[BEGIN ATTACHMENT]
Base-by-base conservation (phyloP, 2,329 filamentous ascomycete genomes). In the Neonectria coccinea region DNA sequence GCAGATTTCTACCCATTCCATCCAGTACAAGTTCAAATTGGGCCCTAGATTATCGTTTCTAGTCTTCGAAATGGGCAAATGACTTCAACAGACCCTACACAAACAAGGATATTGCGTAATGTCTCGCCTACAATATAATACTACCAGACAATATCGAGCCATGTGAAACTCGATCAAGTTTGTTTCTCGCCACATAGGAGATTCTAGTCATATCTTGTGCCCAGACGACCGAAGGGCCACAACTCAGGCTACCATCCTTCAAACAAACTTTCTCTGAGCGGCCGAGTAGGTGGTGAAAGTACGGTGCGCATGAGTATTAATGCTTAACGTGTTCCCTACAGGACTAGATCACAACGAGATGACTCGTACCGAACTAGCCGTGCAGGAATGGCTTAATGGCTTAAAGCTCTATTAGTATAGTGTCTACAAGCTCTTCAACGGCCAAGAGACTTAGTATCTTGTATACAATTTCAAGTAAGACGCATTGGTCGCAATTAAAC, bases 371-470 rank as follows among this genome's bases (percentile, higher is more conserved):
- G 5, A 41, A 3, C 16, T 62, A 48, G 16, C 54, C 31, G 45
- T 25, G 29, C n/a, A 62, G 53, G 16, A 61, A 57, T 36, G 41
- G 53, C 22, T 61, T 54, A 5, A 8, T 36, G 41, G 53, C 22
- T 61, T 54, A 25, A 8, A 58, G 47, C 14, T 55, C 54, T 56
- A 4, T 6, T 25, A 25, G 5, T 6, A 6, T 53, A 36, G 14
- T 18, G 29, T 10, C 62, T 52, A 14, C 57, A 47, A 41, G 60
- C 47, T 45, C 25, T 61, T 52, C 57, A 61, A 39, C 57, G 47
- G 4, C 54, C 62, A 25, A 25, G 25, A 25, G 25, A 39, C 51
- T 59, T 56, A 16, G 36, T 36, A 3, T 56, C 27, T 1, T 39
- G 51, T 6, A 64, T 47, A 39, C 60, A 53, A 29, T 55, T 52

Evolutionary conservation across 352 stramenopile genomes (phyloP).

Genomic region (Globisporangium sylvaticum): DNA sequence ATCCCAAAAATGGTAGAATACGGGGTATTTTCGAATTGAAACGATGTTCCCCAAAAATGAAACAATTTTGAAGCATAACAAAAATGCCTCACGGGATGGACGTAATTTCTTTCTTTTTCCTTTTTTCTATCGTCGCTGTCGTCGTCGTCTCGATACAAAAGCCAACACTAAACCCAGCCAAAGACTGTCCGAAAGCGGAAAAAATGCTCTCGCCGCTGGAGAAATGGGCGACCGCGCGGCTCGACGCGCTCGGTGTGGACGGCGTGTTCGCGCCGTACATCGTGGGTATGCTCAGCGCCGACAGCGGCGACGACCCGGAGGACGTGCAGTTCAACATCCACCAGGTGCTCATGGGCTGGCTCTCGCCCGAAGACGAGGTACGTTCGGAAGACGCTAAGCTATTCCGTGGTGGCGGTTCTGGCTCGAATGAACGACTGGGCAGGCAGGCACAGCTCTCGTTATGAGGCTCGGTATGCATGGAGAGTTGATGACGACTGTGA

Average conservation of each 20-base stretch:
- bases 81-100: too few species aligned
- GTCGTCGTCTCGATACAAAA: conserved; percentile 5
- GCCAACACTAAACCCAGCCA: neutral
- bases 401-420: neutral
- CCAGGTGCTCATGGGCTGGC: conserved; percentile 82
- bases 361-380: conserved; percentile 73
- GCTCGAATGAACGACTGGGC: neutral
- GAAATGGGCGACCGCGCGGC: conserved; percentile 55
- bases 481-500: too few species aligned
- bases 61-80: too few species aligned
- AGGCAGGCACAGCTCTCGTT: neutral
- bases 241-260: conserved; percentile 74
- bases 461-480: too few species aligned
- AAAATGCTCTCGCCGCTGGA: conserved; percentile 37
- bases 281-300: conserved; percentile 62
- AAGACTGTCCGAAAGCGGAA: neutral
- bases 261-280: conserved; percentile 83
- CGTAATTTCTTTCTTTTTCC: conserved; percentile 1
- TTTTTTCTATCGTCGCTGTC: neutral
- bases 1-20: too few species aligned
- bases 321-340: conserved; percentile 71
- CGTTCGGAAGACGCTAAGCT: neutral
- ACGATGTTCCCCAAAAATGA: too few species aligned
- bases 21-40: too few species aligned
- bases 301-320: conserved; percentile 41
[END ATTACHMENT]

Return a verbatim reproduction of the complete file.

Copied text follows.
Base-by-base conservation (phyloP, 2,329 filamentous ascomycete genomes). In the Neonectria coccinea region DNA sequence GCAGATTTCTACCCATTCCATCCAGTACAAGTTCAAATTGGGCCCTAGATTATCGTTTCTAGTCTTCGAAATGGGCAAATGACTTCAACAGACCCTACACAAACAAGGATATTGCGTAATGTCTCGCCTACAATATAATACTACCAGACAATATCGAGCCATGTGAAACTCGATCAAGTTTGTTTCTCGCCACATAGGAGATTCTAGTCATATCTTGTGCCCAGACGACCGAAGGGCCACAACTCAGGCTACCATCCTTCAAACAAACTTTCTCTGAGCGGCCGAGTAGGTGGTGAAAGTACGGTGCGCATGAGTATTAATGCTTAACGTGTTCCCTACAGGACTAGATCACAACGAGATGACTCGTACCGAACTAGCCGTGCAGGAATGGCTTAATGGCTTAAAGCTCTATTAGTATAGTGTCTACAAGCTCTTCAACGGCCAAGAGACTTAGTATCTTGTATACAATTTCAAGTAAGACGCATTGGTCGCAATTAAAC, bases 371-470 rank as follows among this genome's bases (percentile, higher is more conserved):
- G 5, A 41, A 3, C 16, T 62, A 48, G 16, C 54, C 31, G 45
- T 25, G 29, C n/a, A 62, G 53, G 16, A 61, A 57, T 36, G 41
- G 53, C 22, T 61, T 54, A 5, A 8, T 36, G 41, G 53, C 22
- T 61, T 54, A 25, A 8, A 58, G 47, C 14, T 55, C 54, T 56
- A 4, T 6, T 25, A 25, G 5, T 6, A 6, T 53, A 36, G 14
- T 18, G 29, T 10, C 62, T 52, A 14, C 57, A 47, A 41, G 60
- C 47, T 45, C 25, T 61, T 52, C 57, A 61, A 39, C 57, G 47
- G 4, C 54, C 62, A 25, A 25, G 25, A 25, G 25, A 39, C 51
- T 59, T 56, A 16, G 36, T 36, A 3, T 56, C 27, T 1, T 39
- G 51, T 6, A 64, T 47, A 39, C 60, A 53, A 29, T 55, T 52

Evolutionary conservation across 352 stramenopile genomes (phyloP).

Genomic region (Globisporangium sylvaticum): DNA sequence ATCCCAAAAATGGTAGAATACGGGGTATTTTCGAATTGAAACGATGTTCCCCAAAAATGAAACAATTTTGAAGCATAACAAAAATGCCTCACGGGATGGACGTAATTTCTTTCTTTTTCCTTTTTTCTATCGTCGCTGTCGTCGTCGTCTCGATACAAAAGCCAACACTAAACCCAGCCAAAGACTGTCCGAAAGCGGAAAAAATGCTCTCGCCGCTGGAGAAATGGGCGACCGCGCGGCTCGACGCGCTCGGTGTGGACGGCGTGTTCGCGCCGTACATCGTGGGTATGCTCAGCGCCGACAGCGGCGACGACCCGGAGGACGTGCAGTTCAACATCCACCAGGTGCTCATGGGCTGGCTCTCGCCCGAAGACGAGGTACGTTCGGAAGACGCTAAGCTATTCCGTGGTGGCGGTTCTGGCTCGAATGAACGACTGGGCAGGCAGGCACAGCTCTCGTTATGAGGCTCGGTATGCATGGAGAGTTGATGACGACTGTGA

Average conservation of each 20-base stretch:
- bases 81-100: too few species aligned
- GTCGTCGTCTCGATACAAAA: conserved; percentile 5
- GCCAACACTAAACCCAGCCA: neutral
- bases 401-420: neutral
- CCAGGTGCTCATGGGCTGGC: conserved; percentile 82
- bases 361-380: conserved; percentile 73
- GCTCGAATGAACGACTGGGC: neutral
- GAAATGGGCGACCGCGCGGC: conserved; percentile 55
- bases 481-500: too few species aligned
- bases 61-80: too few species aligned
- AGGCAGGCACAGCTCTCGTT: neutral
- bases 241-260: conserved; percentile 74
- bases 461-480: too few species aligned
- AAAATGCTCTCGCCGCTGGA: conserved; percentile 37
- bases 281-300: conserved; percentile 62
- AAGACTGTCCGAAAGCGGAA: neutral
- bases 261-280: conserved; percentile 83
- CGTAATTTCTTTCTTTTTCC: conserved; percentile 1
- TTTTTTCTATCGTCGCTGTC: neutral
- bases 1-20: too few species aligned
- bases 321-340: conserved; percentile 71
- CGTTCGGAAGACGCTAAGCT: neutral
- ACGATGTTCCCCAAAAATGA: too few species aligned
- bases 21-40: too few species aligned
- bases 301-320: conserved; percentile 41